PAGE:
(Bloomberg) -- The UK housing market is sputtering again, with economists predicting that the downturn has further to run as rising interest rates bite into the budgets of consumers.
Data Thursday showing that house prices had resumed their decline last month and mortgage approvals unexpectedly fell in April came as former US Treasury Secretary Larry Summers and Moody’s both warned the UK is facing a recession.
“Britain’s housing market is undergoing a correction,” said Niraj Shah, an economist at Bloomberg Economics. “House prices are likely to fall by more and for longer in real terms given inflation is proving sticky.”
Home values have fallen more than 10% from their nominal peak in August when inflation is taken into account, according to an analysis by Bloomberg Economics. They’re down almost 13% since the peak in real terms in March of 2022.
Housing and economic data indicate more pain ahead for Britain, which is suffering economic stagnation and the worst cost of living increases among Group of Seven nations. Trouble in the housing market could also cost Prime Minister Rishi Sunak’s ruling Conservative Party, which is trailing the Labour opposition in polls ahead of an election expected next year.
Read more: Housing Market Calm Hides Brewing Correction Storm
Following are the key charts showing the outlook for UK house prices:
The Bank of England has raised interest rates from 0.1% to 4.5% since late 2021 in an effort to tackle stubbornly high inflation. Yet households have yet to feel the full impact.
About 1.3 million households will do so this year when they are forced to refinance cheap fixed-rate deals at substantially higher rates. That could add around £200 ($250) a month to the interest payments of the average mortgagor, according to the BOE.
Those rates could be even higher than thought just a few weeks ago, after a shock inflation reading last month dashed hopes of a pause in the BOE’s most aggressive rate-tightening cycle in four decades.
Instead, traders are pricing in a hike to as high as 5.5% this year. In response, mortgage rates, which had eased after surging to 14-year highs in the market turmoil of last autumn, are rising again. Rates on the most popular mortgages are now above the 5% level the BOE has identified as a stress threshold for consumers.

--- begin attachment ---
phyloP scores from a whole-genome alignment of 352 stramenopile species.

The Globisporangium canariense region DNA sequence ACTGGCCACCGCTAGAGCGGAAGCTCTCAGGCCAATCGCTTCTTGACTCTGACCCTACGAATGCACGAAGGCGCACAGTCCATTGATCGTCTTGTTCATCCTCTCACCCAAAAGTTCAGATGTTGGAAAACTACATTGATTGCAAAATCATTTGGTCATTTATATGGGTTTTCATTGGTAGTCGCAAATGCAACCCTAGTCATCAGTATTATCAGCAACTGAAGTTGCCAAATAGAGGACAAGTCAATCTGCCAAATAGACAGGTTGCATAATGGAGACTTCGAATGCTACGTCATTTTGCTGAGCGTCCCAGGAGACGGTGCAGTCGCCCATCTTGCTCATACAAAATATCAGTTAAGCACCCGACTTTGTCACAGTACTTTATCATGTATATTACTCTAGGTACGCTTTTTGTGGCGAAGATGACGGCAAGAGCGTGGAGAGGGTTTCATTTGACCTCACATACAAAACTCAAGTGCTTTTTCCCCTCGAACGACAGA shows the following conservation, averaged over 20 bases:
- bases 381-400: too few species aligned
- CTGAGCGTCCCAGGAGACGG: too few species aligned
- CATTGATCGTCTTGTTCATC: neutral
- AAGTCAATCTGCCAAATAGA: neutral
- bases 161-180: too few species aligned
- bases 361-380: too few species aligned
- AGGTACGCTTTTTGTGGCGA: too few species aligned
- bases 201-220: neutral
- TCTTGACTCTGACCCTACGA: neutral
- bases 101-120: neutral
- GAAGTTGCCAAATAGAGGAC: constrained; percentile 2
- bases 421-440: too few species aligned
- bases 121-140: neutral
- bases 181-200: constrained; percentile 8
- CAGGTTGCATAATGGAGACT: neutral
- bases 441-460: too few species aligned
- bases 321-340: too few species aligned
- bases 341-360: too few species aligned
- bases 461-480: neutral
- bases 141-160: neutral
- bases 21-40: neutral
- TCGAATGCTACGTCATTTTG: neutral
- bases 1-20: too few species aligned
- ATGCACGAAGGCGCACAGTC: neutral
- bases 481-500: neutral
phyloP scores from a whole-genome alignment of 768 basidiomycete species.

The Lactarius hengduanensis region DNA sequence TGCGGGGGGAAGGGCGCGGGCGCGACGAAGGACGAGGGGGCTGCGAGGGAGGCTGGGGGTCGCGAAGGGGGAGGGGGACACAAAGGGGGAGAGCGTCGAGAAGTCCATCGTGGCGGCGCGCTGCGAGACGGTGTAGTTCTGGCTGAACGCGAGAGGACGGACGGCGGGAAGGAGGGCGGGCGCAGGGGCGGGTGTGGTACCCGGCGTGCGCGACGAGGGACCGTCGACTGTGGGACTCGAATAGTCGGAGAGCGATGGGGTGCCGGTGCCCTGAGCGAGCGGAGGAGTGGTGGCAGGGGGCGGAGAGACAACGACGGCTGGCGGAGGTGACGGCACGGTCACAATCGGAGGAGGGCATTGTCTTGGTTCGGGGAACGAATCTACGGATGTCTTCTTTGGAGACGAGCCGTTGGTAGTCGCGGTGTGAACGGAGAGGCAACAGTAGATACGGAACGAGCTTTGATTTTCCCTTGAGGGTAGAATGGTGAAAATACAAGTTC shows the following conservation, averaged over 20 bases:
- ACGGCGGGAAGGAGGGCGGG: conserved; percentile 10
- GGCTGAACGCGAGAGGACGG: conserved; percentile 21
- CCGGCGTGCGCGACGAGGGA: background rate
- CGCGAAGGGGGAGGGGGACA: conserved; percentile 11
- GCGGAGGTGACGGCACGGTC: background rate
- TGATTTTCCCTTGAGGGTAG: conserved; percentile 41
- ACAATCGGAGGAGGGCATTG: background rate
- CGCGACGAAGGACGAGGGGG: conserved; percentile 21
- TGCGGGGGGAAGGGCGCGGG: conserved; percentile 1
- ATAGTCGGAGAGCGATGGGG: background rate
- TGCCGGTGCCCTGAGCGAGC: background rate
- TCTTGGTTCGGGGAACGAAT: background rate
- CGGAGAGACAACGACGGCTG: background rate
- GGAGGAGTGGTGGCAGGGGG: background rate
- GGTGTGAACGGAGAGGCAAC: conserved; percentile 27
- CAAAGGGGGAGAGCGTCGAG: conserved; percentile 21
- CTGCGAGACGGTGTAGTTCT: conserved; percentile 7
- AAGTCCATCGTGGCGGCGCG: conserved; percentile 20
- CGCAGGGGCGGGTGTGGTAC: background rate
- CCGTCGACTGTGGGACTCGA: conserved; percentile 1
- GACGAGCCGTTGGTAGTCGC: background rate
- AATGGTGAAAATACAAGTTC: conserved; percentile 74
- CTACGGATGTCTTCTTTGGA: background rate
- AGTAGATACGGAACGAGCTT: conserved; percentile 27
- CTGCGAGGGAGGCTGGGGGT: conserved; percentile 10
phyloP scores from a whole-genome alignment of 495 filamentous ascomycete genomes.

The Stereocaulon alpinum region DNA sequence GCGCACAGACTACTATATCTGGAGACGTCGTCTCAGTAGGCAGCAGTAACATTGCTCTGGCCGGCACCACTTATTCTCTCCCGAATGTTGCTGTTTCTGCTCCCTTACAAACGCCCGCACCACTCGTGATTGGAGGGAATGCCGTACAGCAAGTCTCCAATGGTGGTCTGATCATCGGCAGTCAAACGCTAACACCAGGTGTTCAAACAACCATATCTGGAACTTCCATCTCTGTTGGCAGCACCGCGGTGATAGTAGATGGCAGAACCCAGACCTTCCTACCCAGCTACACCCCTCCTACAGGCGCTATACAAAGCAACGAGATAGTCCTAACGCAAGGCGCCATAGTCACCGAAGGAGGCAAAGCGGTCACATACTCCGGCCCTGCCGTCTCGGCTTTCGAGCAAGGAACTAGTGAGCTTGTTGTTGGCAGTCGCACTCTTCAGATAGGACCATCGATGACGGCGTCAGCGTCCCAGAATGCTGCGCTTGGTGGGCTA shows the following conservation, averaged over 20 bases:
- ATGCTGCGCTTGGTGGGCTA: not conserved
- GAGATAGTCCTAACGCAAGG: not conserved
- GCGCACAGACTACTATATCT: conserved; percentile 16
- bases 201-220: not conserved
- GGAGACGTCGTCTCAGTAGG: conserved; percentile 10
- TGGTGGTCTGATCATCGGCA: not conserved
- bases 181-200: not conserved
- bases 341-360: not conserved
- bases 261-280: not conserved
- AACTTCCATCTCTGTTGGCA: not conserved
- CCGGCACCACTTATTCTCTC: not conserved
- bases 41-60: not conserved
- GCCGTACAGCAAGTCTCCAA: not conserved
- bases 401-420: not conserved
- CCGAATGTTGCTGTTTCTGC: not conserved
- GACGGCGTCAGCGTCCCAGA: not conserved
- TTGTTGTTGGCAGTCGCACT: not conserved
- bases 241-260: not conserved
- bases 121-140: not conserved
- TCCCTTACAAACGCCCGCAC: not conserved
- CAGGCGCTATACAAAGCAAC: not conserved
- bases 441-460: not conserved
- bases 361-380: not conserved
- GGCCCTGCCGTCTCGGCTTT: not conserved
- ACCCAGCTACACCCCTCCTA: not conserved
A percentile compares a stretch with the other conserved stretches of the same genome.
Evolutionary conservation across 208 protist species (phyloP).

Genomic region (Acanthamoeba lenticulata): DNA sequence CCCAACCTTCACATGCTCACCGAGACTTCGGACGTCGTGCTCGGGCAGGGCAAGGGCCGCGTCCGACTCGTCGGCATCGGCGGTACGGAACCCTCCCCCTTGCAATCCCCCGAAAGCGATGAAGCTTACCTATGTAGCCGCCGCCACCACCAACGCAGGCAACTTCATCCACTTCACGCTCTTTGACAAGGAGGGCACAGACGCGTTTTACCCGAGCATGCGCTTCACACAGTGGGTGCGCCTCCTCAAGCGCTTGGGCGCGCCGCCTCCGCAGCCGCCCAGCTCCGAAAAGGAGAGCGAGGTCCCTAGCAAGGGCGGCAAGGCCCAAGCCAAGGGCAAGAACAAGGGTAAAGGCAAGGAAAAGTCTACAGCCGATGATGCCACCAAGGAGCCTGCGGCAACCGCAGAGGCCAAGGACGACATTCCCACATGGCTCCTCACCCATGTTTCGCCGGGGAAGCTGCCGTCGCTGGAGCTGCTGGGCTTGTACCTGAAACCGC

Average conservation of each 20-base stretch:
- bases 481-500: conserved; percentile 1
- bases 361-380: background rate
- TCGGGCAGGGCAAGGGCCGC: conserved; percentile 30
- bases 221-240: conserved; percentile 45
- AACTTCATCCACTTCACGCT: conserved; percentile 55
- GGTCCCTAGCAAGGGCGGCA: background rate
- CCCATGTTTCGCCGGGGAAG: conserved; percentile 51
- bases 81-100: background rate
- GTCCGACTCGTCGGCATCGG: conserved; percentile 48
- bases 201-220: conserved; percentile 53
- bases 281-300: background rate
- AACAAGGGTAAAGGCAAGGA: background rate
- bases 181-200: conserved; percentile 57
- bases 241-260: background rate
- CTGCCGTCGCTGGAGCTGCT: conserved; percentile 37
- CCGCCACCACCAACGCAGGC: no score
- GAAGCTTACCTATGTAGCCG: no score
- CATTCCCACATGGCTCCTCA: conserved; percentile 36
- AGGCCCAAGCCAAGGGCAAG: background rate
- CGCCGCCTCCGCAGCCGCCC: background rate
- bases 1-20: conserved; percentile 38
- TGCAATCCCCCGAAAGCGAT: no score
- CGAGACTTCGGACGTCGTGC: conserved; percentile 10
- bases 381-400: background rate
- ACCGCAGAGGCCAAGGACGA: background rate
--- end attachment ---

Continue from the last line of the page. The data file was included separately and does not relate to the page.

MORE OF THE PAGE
The average two-year fixed-rate home loan surged 15 basis points on Friday, the biggest one-day increase since October, with five-year deals following suit, according to Moneyfacts Group Plc. They now stand at 5.64% and 5.32%, respectively, the highest since January.
“Headwinds to the housing market look set to strengthen in the near term,” Robert Gardner, chief economist at Nationwide Building Society, said after the lender reported a 0.1% drop in property values in May. Prices are now 4% below their peak last year.
Nationwide issued its report shortly before BOE data showed lenders authorized 48,690 home loans in April, 6% fewer than in March. Households repaid £1.4 billion of mortgage debt in April, the weakest month excluding the pandemic on record.
Meanwhile, mortgage lenders have started to pull cheap deals from the market in anticipation of higher borrowing costs, in an echo of the budget crisis that wrecked Liz Truss’s short-lived premiership.
According to data provider Moneyfacts, lenders have withdrawn close to 800 residential and buy-to-let mortgage products in a matter of days.
The prospect of rising borrowing costs has even revived talk that Britain could slip into recession, a threat to Sunak and the Conservatives.
Nor will a modest fall in house prices do much to help those unable to get onto the housing market after a decades-long housing boom. Affordability is particularly stretched in London, where prices paid by first-time buyers are around nine times their average salary.
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--With assistance from Neil Callanan and Damian Shepherd.
(Updates with average mortage rates as of Friday)
©2023 Bloomberg L.P.